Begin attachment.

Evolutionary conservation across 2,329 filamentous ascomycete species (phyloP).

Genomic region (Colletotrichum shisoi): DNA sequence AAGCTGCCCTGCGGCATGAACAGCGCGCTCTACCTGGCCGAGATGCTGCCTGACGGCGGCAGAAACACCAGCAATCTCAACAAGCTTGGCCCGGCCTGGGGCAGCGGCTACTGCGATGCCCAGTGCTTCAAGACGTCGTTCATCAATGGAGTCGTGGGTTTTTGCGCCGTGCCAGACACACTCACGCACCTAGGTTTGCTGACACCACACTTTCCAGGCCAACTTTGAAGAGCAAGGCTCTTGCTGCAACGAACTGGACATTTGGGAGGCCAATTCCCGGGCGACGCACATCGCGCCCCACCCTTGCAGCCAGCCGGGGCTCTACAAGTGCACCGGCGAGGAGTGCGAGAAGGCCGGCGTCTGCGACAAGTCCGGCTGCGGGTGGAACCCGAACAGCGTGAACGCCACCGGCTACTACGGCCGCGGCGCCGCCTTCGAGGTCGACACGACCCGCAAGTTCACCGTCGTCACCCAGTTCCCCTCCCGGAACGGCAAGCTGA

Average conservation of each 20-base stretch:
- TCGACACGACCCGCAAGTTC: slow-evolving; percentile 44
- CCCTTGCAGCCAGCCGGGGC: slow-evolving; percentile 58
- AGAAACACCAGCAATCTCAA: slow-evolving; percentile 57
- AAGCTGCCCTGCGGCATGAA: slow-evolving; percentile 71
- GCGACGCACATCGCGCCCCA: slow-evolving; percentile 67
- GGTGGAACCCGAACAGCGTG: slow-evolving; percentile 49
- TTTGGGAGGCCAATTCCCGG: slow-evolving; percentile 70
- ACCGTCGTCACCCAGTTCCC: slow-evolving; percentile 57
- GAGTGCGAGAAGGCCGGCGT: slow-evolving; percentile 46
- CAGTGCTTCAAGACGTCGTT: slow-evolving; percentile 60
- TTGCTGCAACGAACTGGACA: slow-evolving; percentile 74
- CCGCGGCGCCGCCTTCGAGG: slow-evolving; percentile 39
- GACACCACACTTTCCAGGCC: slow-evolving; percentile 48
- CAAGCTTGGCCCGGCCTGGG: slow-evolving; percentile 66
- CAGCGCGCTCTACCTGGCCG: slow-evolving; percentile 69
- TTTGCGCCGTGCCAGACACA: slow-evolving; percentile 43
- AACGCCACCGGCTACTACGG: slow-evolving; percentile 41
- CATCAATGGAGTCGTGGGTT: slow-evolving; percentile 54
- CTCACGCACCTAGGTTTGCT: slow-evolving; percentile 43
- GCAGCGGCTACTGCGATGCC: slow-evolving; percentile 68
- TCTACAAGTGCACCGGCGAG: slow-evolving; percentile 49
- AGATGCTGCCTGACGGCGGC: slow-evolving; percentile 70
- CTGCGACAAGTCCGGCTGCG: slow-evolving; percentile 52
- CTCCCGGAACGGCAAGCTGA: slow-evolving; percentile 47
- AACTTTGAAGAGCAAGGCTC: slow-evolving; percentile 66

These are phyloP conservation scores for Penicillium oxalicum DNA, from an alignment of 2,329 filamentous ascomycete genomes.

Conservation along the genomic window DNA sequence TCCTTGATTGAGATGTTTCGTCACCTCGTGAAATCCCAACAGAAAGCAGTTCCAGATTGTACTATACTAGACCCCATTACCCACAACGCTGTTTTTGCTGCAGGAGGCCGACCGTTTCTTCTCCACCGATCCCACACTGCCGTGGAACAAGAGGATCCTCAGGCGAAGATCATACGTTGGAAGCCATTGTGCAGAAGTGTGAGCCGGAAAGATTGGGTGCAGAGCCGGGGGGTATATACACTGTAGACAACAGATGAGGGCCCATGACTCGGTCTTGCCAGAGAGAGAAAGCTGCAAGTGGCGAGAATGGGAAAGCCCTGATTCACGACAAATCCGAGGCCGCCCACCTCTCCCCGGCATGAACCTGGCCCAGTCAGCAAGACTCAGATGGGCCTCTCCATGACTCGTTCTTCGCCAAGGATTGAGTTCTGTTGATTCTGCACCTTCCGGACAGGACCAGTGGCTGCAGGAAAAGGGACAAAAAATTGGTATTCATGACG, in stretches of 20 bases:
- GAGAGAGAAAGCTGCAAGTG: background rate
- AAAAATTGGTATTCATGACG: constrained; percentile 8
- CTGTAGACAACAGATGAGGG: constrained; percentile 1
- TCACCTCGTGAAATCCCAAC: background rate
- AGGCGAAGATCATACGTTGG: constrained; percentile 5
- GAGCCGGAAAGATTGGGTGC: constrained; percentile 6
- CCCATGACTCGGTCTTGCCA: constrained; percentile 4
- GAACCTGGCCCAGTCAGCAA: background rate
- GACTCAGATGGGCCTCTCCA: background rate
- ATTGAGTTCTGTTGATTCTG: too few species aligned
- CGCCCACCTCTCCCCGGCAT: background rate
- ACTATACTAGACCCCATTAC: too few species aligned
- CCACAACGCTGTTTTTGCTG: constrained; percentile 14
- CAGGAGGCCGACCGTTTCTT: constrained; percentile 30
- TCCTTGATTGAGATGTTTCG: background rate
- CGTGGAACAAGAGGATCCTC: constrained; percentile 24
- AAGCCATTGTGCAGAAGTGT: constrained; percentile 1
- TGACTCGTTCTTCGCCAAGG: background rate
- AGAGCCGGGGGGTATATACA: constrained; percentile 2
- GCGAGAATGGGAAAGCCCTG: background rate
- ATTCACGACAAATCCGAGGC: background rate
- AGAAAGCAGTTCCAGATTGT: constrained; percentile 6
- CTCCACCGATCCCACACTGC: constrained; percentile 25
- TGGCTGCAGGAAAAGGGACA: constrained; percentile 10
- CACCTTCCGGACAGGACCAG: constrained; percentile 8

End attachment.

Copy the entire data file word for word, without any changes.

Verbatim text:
Evolutionary conservation across 2,329 filamentous ascomycete species (phyloP).

Genomic region (Colletotrichum shisoi): DNA sequence AAGCTGCCCTGCGGCATGAACAGCGCGCTCTACCTGGCCGAGATGCTGCCTGACGGCGGCAGAAACACCAGCAATCTCAACAAGCTTGGCCCGGCCTGGGGCAGCGGCTACTGCGATGCCCAGTGCTTCAAGACGTCGTTCATCAATGGAGTCGTGGGTTTTTGCGCCGTGCCAGACACACTCACGCACCTAGGTTTGCTGACACCACACTTTCCAGGCCAACTTTGAAGAGCAAGGCTCTTGCTGCAACGAACTGGACATTTGGGAGGCCAATTCCCGGGCGACGCACATCGCGCCCCACCCTTGCAGCCAGCCGGGGCTCTACAAGTGCACCGGCGAGGAGTGCGAGAAGGCCGGCGTCTGCGACAAGTCCGGCTGCGGGTGGAACCCGAACAGCGTGAACGCCACCGGCTACTACGGCCGCGGCGCCGCCTTCGAGGTCGACACGACCCGCAAGTTCACCGTCGTCACCCAGTTCCCCTCCCGGAACGGCAAGCTGA

Average conservation of each 20-base stretch:
- TCGACACGACCCGCAAGTTC: slow-evolving; percentile 44
- CCCTTGCAGCCAGCCGGGGC: slow-evolving; percentile 58
- AGAAACACCAGCAATCTCAA: slow-evolving; percentile 57
- AAGCTGCCCTGCGGCATGAA: slow-evolving; percentile 71
- GCGACGCACATCGCGCCCCA: slow-evolving; percentile 67
- GGTGGAACCCGAACAGCGTG: slow-evolving; percentile 49
- TTTGGGAGGCCAATTCCCGG: slow-evolving; percentile 70
- ACCGTCGTCACCCAGTTCCC: slow-evolving; percentile 57
- GAGTGCGAGAAGGCCGGCGT: slow-evolving; percentile 46
- CAGTGCTTCAAGACGTCGTT: slow-evolving; percentile 60
- TTGCTGCAACGAACTGGACA: slow-evolving; percentile 74
- CCGCGGCGCCGCCTTCGAGG: slow-evolving; percentile 39
- GACACCACACTTTCCAGGCC: slow-evolving; percentile 48
- CAAGCTTGGCCCGGCCTGGG: slow-evolving; percentile 66
- CAGCGCGCTCTACCTGGCCG: slow-evolving; percentile 69
- TTTGCGCCGTGCCAGACACA: slow-evolving; percentile 43
- AACGCCACCGGCTACTACGG: slow-evolving; percentile 41
- CATCAATGGAGTCGTGGGTT: slow-evolving; percentile 54
- CTCACGCACCTAGGTTTGCT: slow-evolving; percentile 43
- GCAGCGGCTACTGCGATGCC: slow-evolving; percentile 68
- TCTACAAGTGCACCGGCGAG: slow-evolving; percentile 49
- AGATGCTGCCTGACGGCGGC: slow-evolving; percentile 70
- CTGCGACAAGTCCGGCTGCG: slow-evolving; percentile 52
- CTCCCGGAACGGCAAGCTGA: slow-evolving; percentile 47
- AACTTTGAAGAGCAAGGCTC: slow-evolving; percentile 66

These are phyloP conservation scores for Penicillium oxalicum DNA, from an alignment of 2,329 filamentous ascomycete genomes.

Conservation along the genomic window DNA sequence TCCTTGATTGAGATGTTTCGTCACCTCGTGAAATCCCAACAGAAAGCAGTTCCAGATTGTACTATACTAGACCCCATTACCCACAACGCTGTTTTTGCTGCAGGAGGCCGACCGTTTCTTCTCCACCGATCCCACACTGCCGTGGAACAAGAGGATCCTCAGGCGAAGATCATACGTTGGAAGCCATTGTGCAGAAGTGTGAGCCGGAAAGATTGGGTGCAGAGCCGGGGGGTATATACACTGTAGACAACAGATGAGGGCCCATGACTCGGTCTTGCCAGAGAGAGAAAGCTGCAAGTGGCGAGAATGGGAAAGCCCTGATTCACGACAAATCCGAGGCCGCCCACCTCTCCCCGGCATGAACCTGGCCCAGTCAGCAAGACTCAGATGGGCCTCTCCATGACTCGTTCTTCGCCAAGGATTGAGTTCTGTTGATTCTGCACCTTCCGGACAGGACCAGTGGCTGCAGGAAAAGGGACAAAAAATTGGTATTCATGACG, in stretches of 20 bases:
- GAGAGAGAAAGCTGCAAGTG: background rate
- AAAAATTGGTATTCATGACG: constrained; percentile 8
- CTGTAGACAACAGATGAGGG: constrained; percentile 1
- TCACCTCGTGAAATCCCAAC: background rate
- AGGCGAAGATCATACGTTGG: constrained; percentile 5
- GAGCCGGAAAGATTGGGTGC: constrained; percentile 6
- CCCATGACTCGGTCTTGCCA: constrained; percentile 4
- GAACCTGGCCCAGTCAGCAA: background rate
- GACTCAGATGGGCCTCTCCA: background rate
- ATTGAGTTCTGTTGATTCTG: too few species aligned
- CGCCCACCTCTCCCCGGCAT: background rate
- ACTATACTAGACCCCATTAC: too few species aligned
- CCACAACGCTGTTTTTGCTG: constrained; percentile 14
- CAGGAGGCCGACCGTTTCTT: constrained; percentile 30
- TCCTTGATTGAGATGTTTCG: background rate
- CGTGGAACAAGAGGATCCTC: constrained; percentile 24
- AAGCCATTGTGCAGAAGTGT: constrained; percentile 1
- TGACTCGTTCTTCGCCAAGG: background rate
- AGAGCCGGGGGGTATATACA: constrained; percentile 2
- GCGAGAATGGGAAAGCCCTG: background rate
- ATTCACGACAAATCCGAGGC: background rate
- AGAAAGCAGTTCCAGATTGT: constrained; percentile 6
- CTCCACCGATCCCACACTGC: constrained; percentile 25
- TGGCTGCAGGAAAAGGGACA: constrained; percentile 10
- CACCTTCCGGACAGGACCAG: constrained; percentile 8